This discussion is fascinating. I never have anyone around who cellars or even drinks White Burgundies, much less mature ones. I’m always having to explain why they’re so good, albeit different from what others expect. The latest was a ’94 Corton-Charlemagne from Jadot that had been in suspect but consistent storage since released. Beautiful deep golden-yellow, no amber yet – and the taste was, as my new-to-wine girlfriend so aptly put it, “like a party in your mouth”, i.e., fantastic. I even lay down Bourgonge Blancs from every so often, having enjoyed some as old as 10 yrs. In fact, I have 2 L. Latour ’96 Pulignys to get to some time soon, I suppose, hoping that they are ‘good ones’ (the color still seems young). The suggestion that they might need to air out is interesting, as Mark pointed out. I’ll give that a go on the first one I try. The main issue seems to be the inconsistency of which ones go and which ones last. Would there be a cutoff in time, a range of vintages where the practices began to change, to indicate a safe time that the wines would be old style vs. the new ‘drink it when it’s released and forget about cellaring’ style?

  5. Craig Paddock3rd August 2010 at 6:04 amPermalinkReply

    I agree.
    This is a great topic and a many interesting arguments are brought up throughout this article.

    I think that ‘figuring out how well wines will age’ is a classic dilemma that every serious wine drinker starts to explore at some point in his or her wine journey.

    I had a dumbfounding moment not too long ago at Bern’s Steakhouse in Tampa, FL. I drank a half bottle of 1990 Chablis Vaillons (forgive me, i can’t remember the producer, but it wasn’t raveneau) This Chablis got better and better over the course of 50 minutes… I was so pumped up going home to drink white burgundy with my Burg-loving peers. When I got home to New Orleans, I quickly sought something impressive to pop. We drank an 04′ francois mikulski meursault genevrieres that had been stored properly; and behold, it tasted completely oxidized. (and i like mikulski’s wines) This was disturbing for me. I still don’t understand it…and maybe no one has a quick answer…to this riddle; but perhaps our best place to start is in the cellars asking the producers of these wines what their “intention” was when they made these wines…? My gut tells me that there is something hidden in the cellars along with the winemakers thoughts…..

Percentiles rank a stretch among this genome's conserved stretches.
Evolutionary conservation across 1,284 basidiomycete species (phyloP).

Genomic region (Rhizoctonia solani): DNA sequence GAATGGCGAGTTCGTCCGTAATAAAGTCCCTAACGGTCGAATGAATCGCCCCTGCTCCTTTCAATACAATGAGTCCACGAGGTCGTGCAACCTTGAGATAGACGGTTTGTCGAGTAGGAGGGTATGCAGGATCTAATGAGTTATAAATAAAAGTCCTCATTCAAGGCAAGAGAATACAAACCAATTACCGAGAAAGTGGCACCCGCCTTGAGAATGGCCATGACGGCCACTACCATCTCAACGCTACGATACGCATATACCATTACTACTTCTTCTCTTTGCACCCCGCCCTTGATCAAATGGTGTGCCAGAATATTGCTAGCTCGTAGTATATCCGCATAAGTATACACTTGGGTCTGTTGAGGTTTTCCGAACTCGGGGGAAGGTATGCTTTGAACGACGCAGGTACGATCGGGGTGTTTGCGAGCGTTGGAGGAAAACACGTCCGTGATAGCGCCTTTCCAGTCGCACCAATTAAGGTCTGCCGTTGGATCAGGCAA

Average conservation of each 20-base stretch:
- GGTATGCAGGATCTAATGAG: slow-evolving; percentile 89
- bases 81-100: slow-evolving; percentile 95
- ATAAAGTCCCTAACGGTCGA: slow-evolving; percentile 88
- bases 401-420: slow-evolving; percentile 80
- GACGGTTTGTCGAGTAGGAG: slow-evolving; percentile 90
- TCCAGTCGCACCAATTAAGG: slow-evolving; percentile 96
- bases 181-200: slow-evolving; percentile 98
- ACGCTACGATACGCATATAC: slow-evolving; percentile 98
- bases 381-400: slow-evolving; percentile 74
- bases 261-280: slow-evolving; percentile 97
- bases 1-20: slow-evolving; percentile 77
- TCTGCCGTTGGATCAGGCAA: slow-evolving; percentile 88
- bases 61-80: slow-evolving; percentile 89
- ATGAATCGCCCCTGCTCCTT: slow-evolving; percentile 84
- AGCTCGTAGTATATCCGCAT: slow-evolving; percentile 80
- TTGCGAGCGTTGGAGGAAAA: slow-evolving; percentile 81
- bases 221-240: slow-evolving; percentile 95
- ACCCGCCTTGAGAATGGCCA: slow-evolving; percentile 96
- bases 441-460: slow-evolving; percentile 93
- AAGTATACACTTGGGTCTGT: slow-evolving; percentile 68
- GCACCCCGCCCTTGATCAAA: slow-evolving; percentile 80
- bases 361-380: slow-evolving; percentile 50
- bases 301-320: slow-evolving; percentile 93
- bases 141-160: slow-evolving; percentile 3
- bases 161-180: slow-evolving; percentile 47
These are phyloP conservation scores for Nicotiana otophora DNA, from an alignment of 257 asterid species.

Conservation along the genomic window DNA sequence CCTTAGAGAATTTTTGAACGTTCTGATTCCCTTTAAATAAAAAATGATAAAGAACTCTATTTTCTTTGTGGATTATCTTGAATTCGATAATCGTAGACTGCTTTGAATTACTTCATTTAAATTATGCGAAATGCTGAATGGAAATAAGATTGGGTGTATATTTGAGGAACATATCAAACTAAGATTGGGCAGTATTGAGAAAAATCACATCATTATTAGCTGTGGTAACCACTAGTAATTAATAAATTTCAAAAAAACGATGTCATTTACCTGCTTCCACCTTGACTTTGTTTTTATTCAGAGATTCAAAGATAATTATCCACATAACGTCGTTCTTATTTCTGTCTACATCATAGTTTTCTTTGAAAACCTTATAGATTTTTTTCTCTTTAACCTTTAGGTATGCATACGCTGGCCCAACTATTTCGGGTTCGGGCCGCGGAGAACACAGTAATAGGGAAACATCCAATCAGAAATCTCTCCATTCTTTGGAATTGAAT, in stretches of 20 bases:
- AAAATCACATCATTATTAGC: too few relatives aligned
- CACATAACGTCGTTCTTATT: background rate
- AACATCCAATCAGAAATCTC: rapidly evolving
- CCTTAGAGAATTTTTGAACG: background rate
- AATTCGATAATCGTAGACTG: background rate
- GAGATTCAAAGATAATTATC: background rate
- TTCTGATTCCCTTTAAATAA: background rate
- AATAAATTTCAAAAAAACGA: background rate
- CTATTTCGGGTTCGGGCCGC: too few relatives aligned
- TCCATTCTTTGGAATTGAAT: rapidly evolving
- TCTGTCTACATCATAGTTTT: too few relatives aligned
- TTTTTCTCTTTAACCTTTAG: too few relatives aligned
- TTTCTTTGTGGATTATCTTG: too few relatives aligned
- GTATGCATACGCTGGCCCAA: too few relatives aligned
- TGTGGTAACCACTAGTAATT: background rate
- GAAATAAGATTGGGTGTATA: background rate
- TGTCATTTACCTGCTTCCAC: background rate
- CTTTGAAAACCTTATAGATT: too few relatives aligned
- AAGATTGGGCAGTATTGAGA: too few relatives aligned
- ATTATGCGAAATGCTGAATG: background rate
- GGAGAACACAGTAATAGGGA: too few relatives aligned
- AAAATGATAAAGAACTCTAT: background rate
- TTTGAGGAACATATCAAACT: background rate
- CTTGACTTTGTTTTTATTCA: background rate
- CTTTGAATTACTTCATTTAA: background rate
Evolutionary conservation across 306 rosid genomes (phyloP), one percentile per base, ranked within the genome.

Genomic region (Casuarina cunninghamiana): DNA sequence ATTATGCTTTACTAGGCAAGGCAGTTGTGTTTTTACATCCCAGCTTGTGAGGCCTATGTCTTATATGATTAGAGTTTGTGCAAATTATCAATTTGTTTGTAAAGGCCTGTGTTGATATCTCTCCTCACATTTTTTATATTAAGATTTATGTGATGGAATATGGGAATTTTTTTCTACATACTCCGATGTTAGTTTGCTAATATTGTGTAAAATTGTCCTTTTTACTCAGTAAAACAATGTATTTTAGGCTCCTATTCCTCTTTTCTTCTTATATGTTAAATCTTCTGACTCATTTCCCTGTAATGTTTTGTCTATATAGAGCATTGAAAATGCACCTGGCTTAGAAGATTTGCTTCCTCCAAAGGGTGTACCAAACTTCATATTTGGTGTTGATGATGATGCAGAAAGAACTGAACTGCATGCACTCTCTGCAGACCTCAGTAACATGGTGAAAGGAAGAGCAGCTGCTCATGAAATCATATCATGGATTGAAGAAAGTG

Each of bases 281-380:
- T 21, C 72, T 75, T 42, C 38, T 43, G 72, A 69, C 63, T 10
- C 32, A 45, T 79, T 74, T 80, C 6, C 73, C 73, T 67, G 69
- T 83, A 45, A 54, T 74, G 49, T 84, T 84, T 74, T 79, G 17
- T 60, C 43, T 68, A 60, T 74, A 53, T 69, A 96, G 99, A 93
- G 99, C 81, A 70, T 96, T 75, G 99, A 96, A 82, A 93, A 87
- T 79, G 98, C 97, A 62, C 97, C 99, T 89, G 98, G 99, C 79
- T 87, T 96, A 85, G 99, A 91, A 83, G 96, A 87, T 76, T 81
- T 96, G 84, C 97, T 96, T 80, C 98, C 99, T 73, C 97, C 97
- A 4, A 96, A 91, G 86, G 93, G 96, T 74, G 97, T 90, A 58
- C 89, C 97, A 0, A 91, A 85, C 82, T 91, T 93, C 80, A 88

Were they made with the purpose of aging ?
    Or, were they made in haste ?……..with something brewing on the mind…near by, distracting the assistant to nature (winemaker) from his or her most important purpose -to let the terroir speak for itself.

    Now, in my experience, very old terroir takes it’s time every year while preparing it’s speech to the masses. The terroir allows a wine to be produced that will properly represent the history of place. I will permit the argument however that as times change, so does the terroir and it’s desire to communicate. But I suppose this is another can of worms of an argument for another time…
    Nonetheless, My beliefs are romantic and I believe there is a bottle of Le Montrachet 1990 out there that i must have…and when I pop that cork; I will write of it’s beauty….

    • Max12th October 2010 at 10:29 pmPermalinkReply

      Nice piece. I very much support the notion of false positives. It does not surprise me that drinkers seeking a diagnostic paradigm for pox should uncover the scourge in all the offerings from all the most fastidious producers.

      My own experience has been more positive. I have never opened a <5 year old bottle and found it amber and maderized. And while I acknowledge there may be a problem, I have not seen data that supports a clear trend, i.e. I am not so sure this has not always been a problem of aging white burgundy. When I have an old oxidized bottle, I chalk it up to age, storage, etc. I never think that it went downhill 5-10 years after the vintage, but how do I know?

      Moreover, since this is ultimately based on a mass of subjective data, it is hard to deconvolute the issue from the growth in information sharing. How did this problem manifest in the not so distant past, before wikis and social networking?

      Lastly, I have not seen a reliable comparison to other wines, whether from the same grape or another varietal.

      Initial progress would be a uniform scale that captures the relevant dimensions and allows people to plot the state of their bottles. This, at least, would take a small step toward standardizing the mass of subjective data being put up on the web. I would not do this personally, because I drink wine to have fun, but if this is your joy…

  6. Jeff Pinhey27th December 2010 at 7:36 pmPermalinkReply